I read till it was late and went into Father Morley’s chamber to bed and had not been long in bed, before they returned, and some half dozen or more came into the same house, and as soon as they came into the house, although I was in bed up [in the] chamber, the spirit of the Lord rested on me, witnessing to me of the truth of the work. I could no longer rest in bed but got up and went down and found Elder Rigdon among the number, and he said to me I might go back to bed, for he would not talk to me that night, but I sat in a chair and conversed with them, and I found they appeared very tender in their feelings and I retired to bed again. I could not help secretly rejoicing on the occasion. The next morning I conversed with about half a dozen men separately who had been confirmed in the meetinghouse the night before. I found their testimony agreed on the subject that there was a manifestation of the spirit attended the ministration of the ordinance of laying on hands, and I found the items placed before me, that I before noticed, all testified that it was of God.

About ten o’clock that morning, being November 5th, 1830, I told the servants of the Lord that I was ready to walk with them into the water of baptism. Accordingly, Elder P. [Parley] P. Pratt baptized me in the Chagrin River and the spirit of the Lord sensibly attended the ministration, and I came out of the water rejoicing and singing praises to God, and the Lamb. An impression sensibly rested on my mind that cannot, by me, be forgotten. It appeared to me that notwithstanding all the profession of religion that I had previously made and all that I had done, that by my act of now being baptized I had just escaped a horrible pit of destruction. This was the third time I had been immersed, but I never before felt the authority of the ordinance, but I felt it this time and felt as though my sins were forgiven. I continued with the brethren till Sunday at which time they preached in Mayfield and baptized a number, and on Sunday evening they confirmed about thirty. I was one of the number. Elder Oliver Cowdery was administrator. I was also ordained an elder; and it was truly a time of the outpouring of the spirit. I know the spirit rested on me as it never did before and others said they saw the Lord and had visions.

I tarried till Monday morning, took breakfast, and attended prayers with the brethren, and then rode home a distance of seven miles, and it seemed as I was in vision of the spirit as I rode, for it seemed as if I could see how Israel would gather according to Isaiah 43rd chapter, 5, 6, 7th verses, “Fear not: for I am with thee: I will bring thy seed from the east, and gather thee from the west; I will say to the north, Give up; and to the south, Keep not back: bring my sons from far, and my daughters from the ends of the earth; Even every one that is called by my name: for I have created him for my glory, I have formed him; yea, I have made him.”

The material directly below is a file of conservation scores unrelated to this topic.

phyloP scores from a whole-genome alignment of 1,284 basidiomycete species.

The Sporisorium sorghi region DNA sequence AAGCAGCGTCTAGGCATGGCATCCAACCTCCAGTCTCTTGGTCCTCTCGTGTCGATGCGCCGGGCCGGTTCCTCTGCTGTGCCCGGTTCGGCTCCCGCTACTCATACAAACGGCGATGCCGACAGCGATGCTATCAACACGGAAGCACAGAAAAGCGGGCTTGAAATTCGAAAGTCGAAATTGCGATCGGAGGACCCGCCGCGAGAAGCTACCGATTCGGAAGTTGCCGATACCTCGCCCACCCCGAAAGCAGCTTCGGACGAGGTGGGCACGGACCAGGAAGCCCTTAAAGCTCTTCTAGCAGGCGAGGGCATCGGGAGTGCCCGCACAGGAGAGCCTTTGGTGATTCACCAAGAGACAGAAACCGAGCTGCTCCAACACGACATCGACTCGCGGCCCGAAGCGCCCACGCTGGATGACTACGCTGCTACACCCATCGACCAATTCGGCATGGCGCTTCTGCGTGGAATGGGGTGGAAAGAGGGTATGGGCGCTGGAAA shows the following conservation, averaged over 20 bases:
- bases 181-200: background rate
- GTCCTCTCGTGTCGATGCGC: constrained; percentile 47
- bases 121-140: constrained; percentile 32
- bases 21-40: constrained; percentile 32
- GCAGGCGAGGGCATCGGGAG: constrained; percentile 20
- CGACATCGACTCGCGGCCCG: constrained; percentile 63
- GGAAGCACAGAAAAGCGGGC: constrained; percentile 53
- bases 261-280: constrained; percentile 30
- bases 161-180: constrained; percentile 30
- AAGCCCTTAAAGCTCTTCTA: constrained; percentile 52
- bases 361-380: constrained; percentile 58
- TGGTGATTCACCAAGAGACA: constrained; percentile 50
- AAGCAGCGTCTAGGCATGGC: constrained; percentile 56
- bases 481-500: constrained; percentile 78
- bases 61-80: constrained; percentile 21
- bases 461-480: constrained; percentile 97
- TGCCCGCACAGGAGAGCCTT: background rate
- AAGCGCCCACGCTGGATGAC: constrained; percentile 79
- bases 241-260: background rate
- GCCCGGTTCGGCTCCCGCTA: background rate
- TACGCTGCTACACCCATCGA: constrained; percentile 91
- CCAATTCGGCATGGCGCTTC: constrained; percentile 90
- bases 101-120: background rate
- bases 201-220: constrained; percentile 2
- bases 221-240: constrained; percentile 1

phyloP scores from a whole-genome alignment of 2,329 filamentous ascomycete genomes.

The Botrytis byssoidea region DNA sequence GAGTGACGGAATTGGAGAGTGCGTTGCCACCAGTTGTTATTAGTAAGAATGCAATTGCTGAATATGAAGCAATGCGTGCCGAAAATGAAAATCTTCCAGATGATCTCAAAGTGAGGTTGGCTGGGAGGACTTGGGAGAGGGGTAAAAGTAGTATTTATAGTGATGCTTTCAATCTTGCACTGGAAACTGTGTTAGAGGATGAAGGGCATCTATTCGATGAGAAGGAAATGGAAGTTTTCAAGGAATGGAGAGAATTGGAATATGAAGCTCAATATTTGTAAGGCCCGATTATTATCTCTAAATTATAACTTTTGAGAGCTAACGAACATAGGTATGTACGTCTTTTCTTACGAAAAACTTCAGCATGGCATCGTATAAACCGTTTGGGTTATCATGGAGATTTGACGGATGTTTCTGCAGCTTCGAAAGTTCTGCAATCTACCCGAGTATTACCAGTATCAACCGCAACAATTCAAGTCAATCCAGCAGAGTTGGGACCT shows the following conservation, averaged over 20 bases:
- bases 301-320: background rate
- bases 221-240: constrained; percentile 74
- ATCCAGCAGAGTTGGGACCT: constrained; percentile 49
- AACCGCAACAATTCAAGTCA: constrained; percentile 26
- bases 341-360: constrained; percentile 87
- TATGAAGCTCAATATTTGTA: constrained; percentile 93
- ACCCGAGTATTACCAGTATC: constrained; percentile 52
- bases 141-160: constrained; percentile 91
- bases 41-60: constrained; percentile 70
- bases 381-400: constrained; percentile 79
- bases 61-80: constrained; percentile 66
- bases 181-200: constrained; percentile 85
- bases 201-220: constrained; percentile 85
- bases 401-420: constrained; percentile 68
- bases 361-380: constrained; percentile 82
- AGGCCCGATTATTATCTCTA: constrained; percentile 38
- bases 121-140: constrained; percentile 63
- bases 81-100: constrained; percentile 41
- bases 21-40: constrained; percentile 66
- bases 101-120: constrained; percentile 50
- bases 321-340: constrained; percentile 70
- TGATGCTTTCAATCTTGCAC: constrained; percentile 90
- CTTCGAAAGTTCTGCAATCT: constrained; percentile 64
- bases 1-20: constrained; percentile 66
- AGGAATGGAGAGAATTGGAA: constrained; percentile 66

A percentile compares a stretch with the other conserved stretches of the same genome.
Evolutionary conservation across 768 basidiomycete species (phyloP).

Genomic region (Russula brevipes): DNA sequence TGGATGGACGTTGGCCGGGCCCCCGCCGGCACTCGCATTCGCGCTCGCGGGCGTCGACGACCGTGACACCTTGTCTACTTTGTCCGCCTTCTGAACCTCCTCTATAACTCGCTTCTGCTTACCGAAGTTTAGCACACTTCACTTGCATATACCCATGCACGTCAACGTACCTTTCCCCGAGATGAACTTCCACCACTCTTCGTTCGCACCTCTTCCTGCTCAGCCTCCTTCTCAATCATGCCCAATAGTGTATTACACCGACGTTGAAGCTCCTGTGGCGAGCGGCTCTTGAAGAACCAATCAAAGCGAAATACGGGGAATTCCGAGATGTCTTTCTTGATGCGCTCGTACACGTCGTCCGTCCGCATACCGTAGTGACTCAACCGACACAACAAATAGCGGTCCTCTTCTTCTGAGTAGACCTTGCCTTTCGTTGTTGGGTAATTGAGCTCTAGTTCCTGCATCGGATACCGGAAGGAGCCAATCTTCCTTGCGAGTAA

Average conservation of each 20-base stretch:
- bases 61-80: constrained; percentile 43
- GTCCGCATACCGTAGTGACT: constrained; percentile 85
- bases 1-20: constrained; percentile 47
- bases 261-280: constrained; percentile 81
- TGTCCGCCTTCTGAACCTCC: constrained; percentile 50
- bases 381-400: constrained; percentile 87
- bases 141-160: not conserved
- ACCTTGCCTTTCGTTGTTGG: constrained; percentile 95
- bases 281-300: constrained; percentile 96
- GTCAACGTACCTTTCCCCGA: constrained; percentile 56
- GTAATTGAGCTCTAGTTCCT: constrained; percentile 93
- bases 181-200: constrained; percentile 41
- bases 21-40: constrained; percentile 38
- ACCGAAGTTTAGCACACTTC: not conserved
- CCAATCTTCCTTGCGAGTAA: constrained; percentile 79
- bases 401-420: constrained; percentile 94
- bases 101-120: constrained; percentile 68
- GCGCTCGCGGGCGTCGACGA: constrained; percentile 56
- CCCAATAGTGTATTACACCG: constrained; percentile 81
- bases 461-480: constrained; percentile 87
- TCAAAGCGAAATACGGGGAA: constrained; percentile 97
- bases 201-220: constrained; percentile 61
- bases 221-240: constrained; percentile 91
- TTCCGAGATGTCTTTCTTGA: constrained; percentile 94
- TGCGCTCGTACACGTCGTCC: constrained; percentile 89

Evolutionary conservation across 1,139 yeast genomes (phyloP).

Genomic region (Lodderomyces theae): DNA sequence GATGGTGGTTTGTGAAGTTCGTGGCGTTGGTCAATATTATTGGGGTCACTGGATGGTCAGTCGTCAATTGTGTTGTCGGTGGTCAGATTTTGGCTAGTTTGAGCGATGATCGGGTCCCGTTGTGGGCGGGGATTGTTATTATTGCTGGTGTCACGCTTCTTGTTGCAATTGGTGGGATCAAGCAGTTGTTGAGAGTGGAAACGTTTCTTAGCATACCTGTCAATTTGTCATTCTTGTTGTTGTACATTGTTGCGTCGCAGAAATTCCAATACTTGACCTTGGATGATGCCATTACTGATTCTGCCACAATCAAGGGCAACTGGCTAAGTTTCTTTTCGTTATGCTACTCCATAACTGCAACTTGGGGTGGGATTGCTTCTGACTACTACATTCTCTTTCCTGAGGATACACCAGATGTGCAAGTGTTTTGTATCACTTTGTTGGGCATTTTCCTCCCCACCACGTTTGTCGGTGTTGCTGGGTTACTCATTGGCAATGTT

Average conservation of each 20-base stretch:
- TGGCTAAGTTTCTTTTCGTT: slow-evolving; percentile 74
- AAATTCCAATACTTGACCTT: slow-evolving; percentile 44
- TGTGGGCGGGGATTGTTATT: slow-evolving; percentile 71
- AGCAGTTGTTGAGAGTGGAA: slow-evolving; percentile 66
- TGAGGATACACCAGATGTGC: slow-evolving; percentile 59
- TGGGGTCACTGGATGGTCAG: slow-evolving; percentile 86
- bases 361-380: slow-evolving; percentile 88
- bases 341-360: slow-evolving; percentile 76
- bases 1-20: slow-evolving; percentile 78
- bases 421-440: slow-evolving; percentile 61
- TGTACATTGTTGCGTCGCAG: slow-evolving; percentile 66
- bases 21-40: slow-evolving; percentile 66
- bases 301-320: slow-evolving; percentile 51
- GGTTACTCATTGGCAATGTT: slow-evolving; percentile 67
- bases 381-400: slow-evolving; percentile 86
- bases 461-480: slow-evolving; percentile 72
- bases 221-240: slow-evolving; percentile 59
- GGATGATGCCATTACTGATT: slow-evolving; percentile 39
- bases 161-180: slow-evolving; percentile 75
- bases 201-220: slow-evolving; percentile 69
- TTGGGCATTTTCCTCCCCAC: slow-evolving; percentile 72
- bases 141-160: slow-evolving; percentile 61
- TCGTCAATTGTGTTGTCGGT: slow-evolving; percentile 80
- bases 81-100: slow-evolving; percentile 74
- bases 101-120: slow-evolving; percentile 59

I endeavored to bear testimony to my neighbors whom I met by the way, but they would not believe. At length I arrived home. My family gladly received me and my words, thank the Lord. And my wife and Brother Covey both believed the Book of Mormon, for I brought it home with me, and read it to them, and I was filled with the spirit as I read.

At length the first day of the next week arrived and the New York brethren held meeting in Warrensville, four miles west of my house, and I bore testimony to the truth, my wife, Brother Covey, and 3 others were baptized. Brother Ziba Peterson, held meeting in my house the evening before, and I bore testimony to my neighbors. On Monday morning the New York brethren, accompanied by F. [Frederick] G. Williams, a late convert, took leave of us and started for the upper Missouri.

At length another week passed away and Sunday arrived and I attended my appointment in Orange, and preached to the people in great plainness and some believed, and some opposed the truth, and I baptized three: Brother Judd, his wife and daughter. The next Sunday arrived, and I attended my appointment in Warrensville, I preached in great plainness to the people, and baptized three more, viz: Israel Huff’s wife, Steven Burnet, and Louisa Gardner. I confirmed them by the laying on of hands, and the two last received the outpouring of the spirit so that their strength was taken from them, and they with myself and wife stayed all night at Brother C. Baldwin’s, and took breakfast next morning and while attending prayer, Brother Steven was carried away of the spirit, and said he must go to see his uncle Warren Thorp, and family, before he went home for so the spirit directed him. I went with him, and he bore testimony to them of the work, but they would not believe.